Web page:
Saturday, November 28, 2009
Color Noir Part Two
One thing I should have done in talking about color noirs in the last post was to point out a few great films that were overlooked. Herewith, I will remedy that oversight:
1. Party Girl-This tough 1958 gangster flick was directed by Nicolas Ray (In A Lonely Place) and stars Cyd Charisse as a nightclub dancer who gets involved with a lawyer for the mob. Shot in wide cinemascope, bursting with color, and hard as nails. It looks like a musical, but it is a gritty piece of business.
2. Bigger Than Life-Speaking of Nicholas Ray, don't miss his 1956 melodrama starring James Mason as a normal husband and father going crazy with a drug addiction. It's over the top (not uncommon for a Ray film), but Mason is terrific.
3. Point Blank-Lee Marvin is great in The Killers, but the best color noir he made was this mean little John Boorman flick from 1967. Based on the Westlake "Richard Stark" novel The Hunter, it's Marvin at his brutal best. It was remade as Payback with Mel Gibson with mixed results (the director's cut of Payback, released a year or so ago, is a radical reconstruction of the film and is frankly much better than the original version. Read more on that here.)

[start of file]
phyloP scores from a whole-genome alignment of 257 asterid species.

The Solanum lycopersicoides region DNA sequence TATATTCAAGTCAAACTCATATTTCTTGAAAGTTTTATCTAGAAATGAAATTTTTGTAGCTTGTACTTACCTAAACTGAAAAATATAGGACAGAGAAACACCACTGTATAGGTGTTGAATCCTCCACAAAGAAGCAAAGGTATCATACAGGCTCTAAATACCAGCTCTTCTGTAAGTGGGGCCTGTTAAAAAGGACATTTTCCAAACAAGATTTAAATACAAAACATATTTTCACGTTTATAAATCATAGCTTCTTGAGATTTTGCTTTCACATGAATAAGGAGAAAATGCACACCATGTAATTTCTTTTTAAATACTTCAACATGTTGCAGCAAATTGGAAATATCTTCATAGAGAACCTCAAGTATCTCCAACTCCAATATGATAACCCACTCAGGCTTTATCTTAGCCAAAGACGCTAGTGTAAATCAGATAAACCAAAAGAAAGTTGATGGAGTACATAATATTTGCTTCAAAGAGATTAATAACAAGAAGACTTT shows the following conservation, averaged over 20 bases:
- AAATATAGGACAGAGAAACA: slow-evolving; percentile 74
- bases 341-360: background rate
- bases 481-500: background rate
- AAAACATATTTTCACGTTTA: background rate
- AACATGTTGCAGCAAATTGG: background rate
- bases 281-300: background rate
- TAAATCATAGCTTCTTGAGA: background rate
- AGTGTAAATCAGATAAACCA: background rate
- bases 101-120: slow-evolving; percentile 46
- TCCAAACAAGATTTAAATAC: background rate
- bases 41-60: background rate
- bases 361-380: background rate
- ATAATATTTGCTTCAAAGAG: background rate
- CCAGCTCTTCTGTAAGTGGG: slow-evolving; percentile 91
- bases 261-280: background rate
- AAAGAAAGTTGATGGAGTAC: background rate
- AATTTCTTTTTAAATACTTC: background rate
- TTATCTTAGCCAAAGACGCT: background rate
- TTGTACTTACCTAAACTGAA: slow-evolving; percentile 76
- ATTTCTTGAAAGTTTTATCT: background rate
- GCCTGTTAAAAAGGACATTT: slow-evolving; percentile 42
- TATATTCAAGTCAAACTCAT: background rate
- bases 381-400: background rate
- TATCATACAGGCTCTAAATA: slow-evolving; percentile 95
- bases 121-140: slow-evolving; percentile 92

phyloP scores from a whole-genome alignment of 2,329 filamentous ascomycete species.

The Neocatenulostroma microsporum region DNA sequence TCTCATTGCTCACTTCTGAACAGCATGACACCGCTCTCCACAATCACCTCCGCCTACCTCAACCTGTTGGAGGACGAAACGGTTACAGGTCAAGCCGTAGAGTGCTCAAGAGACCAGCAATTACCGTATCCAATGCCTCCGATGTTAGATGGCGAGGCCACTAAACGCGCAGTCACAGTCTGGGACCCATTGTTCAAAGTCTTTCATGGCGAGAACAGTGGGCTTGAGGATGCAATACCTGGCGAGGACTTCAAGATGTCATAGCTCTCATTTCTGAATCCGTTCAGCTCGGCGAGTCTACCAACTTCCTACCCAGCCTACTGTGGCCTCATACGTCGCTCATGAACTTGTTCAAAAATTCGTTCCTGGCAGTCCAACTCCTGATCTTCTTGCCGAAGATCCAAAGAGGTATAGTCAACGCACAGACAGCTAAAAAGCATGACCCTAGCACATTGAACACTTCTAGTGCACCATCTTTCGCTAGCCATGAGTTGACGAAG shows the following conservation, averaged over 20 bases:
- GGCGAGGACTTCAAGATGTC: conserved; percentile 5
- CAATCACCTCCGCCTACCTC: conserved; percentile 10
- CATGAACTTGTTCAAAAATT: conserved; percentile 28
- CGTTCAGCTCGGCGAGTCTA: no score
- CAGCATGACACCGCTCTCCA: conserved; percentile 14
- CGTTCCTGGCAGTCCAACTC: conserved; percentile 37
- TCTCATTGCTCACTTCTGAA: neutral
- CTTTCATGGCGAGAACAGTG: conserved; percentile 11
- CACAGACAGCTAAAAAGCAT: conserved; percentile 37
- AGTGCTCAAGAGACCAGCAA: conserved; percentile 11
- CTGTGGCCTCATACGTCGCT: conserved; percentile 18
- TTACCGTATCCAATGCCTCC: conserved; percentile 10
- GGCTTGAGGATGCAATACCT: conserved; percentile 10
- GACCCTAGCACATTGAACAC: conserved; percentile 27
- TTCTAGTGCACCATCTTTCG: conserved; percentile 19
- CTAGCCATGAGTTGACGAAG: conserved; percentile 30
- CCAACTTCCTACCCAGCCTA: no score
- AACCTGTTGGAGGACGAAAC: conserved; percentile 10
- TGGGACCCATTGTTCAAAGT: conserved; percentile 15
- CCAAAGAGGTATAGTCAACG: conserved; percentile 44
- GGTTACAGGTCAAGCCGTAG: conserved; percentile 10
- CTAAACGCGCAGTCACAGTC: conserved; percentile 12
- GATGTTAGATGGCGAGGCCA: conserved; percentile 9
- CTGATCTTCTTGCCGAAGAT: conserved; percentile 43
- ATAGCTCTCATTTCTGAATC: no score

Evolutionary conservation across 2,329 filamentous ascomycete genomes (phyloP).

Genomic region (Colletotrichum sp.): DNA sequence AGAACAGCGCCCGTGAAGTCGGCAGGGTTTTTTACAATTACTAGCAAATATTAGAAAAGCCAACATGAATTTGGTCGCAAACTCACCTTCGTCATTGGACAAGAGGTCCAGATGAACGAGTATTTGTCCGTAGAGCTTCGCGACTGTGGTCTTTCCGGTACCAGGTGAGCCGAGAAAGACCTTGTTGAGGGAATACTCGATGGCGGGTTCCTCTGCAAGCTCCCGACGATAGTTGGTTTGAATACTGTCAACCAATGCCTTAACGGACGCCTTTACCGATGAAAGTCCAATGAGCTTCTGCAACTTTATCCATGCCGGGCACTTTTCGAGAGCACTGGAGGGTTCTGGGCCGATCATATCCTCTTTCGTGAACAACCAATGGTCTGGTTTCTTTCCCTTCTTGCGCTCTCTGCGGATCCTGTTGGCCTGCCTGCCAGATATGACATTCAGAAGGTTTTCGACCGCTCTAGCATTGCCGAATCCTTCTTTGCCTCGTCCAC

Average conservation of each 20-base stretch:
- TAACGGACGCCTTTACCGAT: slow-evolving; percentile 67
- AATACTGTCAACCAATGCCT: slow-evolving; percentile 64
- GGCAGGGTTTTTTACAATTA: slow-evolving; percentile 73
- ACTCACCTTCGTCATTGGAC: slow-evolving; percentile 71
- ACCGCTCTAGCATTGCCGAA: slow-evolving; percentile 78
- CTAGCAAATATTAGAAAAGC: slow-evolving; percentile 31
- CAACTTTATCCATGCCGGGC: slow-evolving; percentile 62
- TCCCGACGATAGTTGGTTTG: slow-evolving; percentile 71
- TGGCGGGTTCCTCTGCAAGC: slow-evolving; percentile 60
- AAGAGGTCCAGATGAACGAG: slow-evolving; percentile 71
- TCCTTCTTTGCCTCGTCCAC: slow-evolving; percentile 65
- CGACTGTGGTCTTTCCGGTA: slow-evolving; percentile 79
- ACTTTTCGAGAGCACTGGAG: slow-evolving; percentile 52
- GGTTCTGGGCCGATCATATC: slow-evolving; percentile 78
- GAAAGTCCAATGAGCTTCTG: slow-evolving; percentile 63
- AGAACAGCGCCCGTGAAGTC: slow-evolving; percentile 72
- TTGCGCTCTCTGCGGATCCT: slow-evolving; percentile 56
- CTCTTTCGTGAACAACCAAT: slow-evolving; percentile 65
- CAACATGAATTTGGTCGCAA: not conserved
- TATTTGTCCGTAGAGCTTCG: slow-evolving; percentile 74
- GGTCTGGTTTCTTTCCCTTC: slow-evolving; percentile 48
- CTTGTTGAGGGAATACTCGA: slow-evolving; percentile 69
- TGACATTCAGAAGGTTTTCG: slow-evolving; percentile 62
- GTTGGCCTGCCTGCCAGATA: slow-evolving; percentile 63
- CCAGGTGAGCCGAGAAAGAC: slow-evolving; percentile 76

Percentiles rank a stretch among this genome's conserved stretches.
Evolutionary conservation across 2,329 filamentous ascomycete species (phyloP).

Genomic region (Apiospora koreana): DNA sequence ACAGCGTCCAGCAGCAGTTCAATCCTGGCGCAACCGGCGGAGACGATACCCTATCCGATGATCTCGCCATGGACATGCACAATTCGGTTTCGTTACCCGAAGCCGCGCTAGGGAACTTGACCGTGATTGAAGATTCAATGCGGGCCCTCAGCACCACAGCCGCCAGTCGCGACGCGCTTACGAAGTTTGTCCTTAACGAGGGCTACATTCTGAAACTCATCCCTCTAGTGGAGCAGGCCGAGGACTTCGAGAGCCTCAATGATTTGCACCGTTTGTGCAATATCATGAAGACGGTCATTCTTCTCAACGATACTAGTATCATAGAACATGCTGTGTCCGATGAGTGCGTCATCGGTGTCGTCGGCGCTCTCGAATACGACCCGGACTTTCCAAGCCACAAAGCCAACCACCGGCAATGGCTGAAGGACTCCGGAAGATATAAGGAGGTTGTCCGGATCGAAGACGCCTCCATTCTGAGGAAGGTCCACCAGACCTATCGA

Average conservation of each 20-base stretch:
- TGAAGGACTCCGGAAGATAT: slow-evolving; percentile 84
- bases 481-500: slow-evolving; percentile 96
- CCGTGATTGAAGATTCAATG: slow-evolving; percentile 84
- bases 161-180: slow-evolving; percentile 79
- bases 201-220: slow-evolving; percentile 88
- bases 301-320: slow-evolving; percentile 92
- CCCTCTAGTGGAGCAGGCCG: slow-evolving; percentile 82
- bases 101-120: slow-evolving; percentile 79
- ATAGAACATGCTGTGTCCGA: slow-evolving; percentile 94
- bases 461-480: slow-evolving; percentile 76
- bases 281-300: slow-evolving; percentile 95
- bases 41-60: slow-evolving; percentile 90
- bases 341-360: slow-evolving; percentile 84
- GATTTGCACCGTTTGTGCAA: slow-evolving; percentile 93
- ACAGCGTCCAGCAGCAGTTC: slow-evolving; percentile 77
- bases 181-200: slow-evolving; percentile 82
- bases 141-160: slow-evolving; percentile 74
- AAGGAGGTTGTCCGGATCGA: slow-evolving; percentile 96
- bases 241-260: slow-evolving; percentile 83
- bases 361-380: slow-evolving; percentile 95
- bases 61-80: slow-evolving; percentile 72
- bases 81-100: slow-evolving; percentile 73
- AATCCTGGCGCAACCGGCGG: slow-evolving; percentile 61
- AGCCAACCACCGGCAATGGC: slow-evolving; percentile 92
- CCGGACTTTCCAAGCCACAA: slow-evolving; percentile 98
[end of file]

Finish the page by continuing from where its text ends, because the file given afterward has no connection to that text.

4. The Friends of Eddie Coyle- In my last post, I slammed the remake of Farewell, My Lovely with Robert Mitchum. Instead, see Mitchum's great 1973 Peter Yates crime drama. It puts the grit in gritty--and the cinematography has the washed out look of the period--but Mitch is beyond superlatives as a past-his-prime crook trying not to go back to jail. The title is ironic. The film is dark and moving, and Mitch--the King of Noir--gives his last great noir performance.
5. Devil In a Blue Dress-Walter Mosley's novels featuring investigator Easy Rawlins are the best thing anyone's done in the private eye genre since Lew Archer was walking the mean streets. Carl Franklin's 1995 film version of Mosley's first novel stars Denzel Washington as Rawlins and Don Cheadle as his psychotic sidekick, Mouse. This film often gets lost in the shuffle between Chinatown and LA Confidential, and while its not a perfect film, it is swinging in their weight class.
5. A Simple Plan-This unduly overlooked drama from 1999 gets my vote as the most underrated of all neo-noirs. It stars Bill Paxton and Billy Bob Thornton as two brothers who find four million dollars in the cockpit of a crashed plane. Their descent into hell is made all the more chilling by taking place in a small rural town in winter. Proof that Sam Raimi can do more than direct comic books. A masterpiece.